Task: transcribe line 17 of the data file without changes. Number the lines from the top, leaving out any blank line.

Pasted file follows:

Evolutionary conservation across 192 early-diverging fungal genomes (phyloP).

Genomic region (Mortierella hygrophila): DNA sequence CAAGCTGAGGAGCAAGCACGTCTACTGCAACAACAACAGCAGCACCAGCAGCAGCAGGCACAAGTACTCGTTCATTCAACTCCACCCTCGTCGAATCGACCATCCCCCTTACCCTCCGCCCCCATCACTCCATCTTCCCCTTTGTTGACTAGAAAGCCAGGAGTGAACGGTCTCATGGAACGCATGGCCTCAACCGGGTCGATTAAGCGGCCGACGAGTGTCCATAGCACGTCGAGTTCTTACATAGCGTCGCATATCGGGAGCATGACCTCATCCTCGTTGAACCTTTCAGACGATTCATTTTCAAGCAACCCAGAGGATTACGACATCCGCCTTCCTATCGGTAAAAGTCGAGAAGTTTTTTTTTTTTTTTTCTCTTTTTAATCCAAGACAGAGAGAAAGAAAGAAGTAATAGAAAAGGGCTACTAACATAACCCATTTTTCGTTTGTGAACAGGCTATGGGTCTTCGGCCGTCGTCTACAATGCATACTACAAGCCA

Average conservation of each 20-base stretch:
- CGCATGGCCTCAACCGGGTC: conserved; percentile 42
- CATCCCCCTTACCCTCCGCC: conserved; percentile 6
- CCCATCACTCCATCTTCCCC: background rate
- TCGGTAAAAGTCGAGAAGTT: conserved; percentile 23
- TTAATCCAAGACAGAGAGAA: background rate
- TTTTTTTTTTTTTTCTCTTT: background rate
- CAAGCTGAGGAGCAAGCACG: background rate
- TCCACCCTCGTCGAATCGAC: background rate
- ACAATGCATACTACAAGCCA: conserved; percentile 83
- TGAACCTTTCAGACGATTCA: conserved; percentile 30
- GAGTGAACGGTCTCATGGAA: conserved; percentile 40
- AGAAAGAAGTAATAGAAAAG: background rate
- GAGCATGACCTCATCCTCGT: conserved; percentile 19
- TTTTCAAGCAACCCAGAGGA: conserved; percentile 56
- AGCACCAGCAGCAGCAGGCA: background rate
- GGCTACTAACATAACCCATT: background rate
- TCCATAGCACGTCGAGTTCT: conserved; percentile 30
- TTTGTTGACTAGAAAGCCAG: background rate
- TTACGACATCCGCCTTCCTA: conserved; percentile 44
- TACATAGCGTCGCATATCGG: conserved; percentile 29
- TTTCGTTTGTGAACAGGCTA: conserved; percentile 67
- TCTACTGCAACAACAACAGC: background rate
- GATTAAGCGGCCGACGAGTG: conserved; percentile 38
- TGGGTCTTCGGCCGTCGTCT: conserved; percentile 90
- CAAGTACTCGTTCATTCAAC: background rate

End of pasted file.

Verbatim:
- TTTTCAAGCAACCCAGAGGA: conserved; percentile 56